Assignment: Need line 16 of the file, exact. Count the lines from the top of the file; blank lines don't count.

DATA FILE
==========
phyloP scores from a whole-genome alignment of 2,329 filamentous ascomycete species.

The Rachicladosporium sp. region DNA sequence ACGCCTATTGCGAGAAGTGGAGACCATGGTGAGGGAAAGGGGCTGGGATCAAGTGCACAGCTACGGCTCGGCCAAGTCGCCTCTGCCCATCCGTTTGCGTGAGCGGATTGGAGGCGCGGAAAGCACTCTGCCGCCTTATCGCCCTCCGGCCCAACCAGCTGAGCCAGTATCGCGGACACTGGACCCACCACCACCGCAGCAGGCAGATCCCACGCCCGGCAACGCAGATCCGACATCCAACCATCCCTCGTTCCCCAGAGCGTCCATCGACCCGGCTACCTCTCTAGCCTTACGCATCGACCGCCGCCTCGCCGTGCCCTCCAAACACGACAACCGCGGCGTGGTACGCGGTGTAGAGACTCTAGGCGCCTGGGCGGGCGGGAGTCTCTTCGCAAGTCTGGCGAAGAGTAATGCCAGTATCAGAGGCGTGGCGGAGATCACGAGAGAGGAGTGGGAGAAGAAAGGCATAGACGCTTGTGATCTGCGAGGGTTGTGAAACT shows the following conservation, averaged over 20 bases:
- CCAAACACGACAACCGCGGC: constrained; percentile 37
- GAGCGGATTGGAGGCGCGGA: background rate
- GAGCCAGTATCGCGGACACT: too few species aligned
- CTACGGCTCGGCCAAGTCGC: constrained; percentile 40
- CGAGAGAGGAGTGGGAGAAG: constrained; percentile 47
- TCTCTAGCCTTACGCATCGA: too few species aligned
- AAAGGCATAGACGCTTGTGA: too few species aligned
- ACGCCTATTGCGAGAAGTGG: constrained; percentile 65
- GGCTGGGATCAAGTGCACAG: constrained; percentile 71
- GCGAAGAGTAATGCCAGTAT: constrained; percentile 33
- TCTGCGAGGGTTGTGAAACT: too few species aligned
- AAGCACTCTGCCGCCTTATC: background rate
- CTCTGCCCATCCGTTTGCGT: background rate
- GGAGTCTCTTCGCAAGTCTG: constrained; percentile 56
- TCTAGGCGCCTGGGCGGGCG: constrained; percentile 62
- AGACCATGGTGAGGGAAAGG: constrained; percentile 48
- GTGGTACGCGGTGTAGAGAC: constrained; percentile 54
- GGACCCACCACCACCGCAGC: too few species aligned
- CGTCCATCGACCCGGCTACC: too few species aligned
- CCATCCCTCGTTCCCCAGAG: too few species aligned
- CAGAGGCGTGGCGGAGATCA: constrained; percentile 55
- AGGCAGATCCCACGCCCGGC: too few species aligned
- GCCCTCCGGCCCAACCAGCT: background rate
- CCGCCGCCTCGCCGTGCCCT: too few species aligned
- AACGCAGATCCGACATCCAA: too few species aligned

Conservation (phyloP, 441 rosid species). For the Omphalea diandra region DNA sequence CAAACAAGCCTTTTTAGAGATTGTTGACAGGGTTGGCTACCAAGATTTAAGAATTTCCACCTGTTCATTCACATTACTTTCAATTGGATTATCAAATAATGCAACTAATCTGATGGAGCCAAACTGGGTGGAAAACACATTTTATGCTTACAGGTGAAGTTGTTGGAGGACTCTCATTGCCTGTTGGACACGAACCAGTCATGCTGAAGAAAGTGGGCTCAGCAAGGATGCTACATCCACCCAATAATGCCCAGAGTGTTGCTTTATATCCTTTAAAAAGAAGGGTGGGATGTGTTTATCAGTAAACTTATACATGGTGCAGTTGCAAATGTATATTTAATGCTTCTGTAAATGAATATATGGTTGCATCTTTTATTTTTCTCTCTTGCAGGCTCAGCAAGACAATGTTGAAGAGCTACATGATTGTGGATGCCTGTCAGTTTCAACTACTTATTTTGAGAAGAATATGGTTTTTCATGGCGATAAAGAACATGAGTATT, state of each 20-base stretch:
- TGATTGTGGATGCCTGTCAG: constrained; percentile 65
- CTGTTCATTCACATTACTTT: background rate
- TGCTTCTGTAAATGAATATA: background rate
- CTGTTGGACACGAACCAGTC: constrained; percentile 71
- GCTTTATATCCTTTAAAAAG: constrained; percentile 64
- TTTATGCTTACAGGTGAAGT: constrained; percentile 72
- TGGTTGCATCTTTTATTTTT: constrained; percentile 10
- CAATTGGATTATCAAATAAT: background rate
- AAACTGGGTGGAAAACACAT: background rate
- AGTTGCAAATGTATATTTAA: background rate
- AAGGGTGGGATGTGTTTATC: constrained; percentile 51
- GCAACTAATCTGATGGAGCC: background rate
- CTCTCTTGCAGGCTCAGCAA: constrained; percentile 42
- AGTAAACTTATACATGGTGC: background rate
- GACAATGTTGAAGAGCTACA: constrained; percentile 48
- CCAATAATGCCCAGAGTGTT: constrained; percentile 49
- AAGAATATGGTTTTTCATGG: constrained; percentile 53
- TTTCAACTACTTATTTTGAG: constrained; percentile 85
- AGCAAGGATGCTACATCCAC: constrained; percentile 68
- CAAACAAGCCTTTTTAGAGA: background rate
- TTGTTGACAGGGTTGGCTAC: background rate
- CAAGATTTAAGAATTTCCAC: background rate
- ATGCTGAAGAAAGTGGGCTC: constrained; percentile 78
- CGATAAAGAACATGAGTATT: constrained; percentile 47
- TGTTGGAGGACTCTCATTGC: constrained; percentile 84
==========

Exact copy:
- GGAGTCTCTTCGCAAGTCTG: constrained; percentile 56